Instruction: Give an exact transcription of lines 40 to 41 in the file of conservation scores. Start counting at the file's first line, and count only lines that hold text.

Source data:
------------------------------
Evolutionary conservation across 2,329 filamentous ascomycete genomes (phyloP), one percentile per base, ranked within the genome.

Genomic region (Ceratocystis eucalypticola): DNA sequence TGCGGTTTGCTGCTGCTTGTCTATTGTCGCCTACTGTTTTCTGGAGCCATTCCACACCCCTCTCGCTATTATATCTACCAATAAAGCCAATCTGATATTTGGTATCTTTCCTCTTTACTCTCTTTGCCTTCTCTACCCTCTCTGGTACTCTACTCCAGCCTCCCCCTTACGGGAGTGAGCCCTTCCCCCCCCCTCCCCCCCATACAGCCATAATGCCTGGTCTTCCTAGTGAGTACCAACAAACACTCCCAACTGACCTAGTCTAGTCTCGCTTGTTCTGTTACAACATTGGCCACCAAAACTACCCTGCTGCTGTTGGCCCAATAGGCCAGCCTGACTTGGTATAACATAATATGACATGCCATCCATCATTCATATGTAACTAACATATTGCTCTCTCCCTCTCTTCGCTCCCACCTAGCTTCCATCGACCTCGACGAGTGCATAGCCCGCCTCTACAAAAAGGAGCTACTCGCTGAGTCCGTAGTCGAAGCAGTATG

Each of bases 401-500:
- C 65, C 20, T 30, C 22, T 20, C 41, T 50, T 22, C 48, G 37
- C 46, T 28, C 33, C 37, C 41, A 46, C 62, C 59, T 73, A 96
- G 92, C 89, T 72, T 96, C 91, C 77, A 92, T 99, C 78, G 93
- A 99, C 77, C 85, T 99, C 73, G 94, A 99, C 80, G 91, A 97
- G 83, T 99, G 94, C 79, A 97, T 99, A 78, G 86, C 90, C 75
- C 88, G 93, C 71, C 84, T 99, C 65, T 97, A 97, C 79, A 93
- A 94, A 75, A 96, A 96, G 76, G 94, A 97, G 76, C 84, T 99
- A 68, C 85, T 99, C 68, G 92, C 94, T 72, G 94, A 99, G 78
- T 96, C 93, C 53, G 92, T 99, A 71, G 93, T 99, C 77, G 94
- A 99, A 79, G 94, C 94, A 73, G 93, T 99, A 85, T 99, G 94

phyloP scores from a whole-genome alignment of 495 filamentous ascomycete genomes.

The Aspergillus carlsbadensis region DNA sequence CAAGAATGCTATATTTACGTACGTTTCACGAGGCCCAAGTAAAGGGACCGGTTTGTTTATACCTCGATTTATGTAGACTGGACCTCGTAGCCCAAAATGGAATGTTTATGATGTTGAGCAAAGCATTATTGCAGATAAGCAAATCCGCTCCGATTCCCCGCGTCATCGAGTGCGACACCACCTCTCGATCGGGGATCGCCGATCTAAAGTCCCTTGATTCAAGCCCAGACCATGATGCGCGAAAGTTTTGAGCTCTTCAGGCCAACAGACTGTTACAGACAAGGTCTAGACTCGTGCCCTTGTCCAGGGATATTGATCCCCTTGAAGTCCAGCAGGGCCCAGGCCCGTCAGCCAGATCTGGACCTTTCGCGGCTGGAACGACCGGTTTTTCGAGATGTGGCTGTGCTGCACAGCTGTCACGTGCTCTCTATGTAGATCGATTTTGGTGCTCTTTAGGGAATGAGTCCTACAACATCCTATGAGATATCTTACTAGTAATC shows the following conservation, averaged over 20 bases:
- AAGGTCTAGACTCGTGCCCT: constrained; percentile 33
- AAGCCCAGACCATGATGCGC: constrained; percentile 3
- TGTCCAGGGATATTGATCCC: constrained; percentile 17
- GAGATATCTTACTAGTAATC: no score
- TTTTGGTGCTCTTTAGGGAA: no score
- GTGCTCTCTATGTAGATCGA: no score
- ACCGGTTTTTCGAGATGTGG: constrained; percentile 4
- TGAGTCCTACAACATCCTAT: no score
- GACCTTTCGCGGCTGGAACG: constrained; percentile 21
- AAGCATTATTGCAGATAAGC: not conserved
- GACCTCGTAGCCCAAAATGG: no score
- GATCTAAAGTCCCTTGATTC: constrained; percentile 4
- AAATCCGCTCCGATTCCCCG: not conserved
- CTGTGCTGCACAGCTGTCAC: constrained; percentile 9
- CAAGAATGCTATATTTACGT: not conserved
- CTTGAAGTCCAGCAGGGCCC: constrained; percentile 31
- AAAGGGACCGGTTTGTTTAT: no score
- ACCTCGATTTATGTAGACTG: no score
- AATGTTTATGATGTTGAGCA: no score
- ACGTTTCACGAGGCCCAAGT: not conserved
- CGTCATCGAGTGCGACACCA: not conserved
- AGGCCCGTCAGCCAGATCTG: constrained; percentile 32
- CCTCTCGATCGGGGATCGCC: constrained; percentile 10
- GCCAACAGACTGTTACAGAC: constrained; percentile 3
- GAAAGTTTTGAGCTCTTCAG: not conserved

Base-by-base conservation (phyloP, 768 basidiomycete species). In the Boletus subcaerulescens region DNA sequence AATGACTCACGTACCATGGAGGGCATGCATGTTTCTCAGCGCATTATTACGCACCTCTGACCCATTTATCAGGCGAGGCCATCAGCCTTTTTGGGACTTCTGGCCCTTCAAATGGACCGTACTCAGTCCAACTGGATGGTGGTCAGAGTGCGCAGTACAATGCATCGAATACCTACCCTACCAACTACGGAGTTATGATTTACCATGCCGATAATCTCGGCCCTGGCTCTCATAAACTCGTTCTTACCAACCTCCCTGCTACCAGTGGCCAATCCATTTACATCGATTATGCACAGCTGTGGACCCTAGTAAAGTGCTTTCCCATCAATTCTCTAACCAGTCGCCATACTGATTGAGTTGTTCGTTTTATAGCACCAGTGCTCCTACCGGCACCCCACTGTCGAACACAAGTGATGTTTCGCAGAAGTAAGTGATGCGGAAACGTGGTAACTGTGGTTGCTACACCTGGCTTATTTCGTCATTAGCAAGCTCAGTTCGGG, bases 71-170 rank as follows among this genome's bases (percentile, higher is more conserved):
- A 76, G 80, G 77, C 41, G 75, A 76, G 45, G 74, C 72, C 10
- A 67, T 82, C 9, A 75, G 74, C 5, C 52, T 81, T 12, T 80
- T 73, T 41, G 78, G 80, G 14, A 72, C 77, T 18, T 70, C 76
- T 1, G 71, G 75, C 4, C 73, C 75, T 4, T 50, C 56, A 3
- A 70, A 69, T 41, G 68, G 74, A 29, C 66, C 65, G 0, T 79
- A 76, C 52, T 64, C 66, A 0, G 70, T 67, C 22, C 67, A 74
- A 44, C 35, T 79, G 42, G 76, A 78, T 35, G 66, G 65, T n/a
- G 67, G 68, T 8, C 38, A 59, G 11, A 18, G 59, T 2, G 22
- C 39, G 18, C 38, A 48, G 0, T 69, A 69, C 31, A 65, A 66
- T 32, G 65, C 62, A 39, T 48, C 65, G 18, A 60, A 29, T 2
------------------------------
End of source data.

- GAAAGTTTTGAGCTCTTCAG: not conserved

Base-by-base conservation (phyloP, 768 basidiomycete species). In the Boletus subcaerulescens region DNA sequence AATGACTCACGTACCATGGAGGGCATGCATGTTTCTCAGCGCATTATTACGCACCTCTGACCCATTTATCAGGCGAGGCCATCAGCCTTTTTGGGACTTCTGGCCCTTCAAATGGACCGTACTCAGTCCAACTGGATGGTGGTCAGAGTGCGCAGTACAATGCATCGAATACCTACCCTACCAACTACGGAGTTATGATTTACCATGCCGATAATCTCGGCCCTGGCTCTCATAAACTCGTTCTTACCAACCTCCCTGCTACCAGTGGCCAATCCATTTACATCGATTATGCACAGCTGTGGACCCTAGTAAAGTGCTTTCCCATCAATTCTCTAACCAGTCGCCATACTGATTGAGTTGTTCGTTTTATAGCACCAGTGCTCCTACCGGCACCCCACTGTCGAACACAAGTGATGTTTCGCAGAAGTAAGTGATGCGGAAACGTGGTAACTGTGGTTGCTACACCTGGCTTATTTCGTCATTAGCAAGCTCAGTTCGGG, bases 71-170 rank as follows among this genome's bases (percentile, higher is more conserved):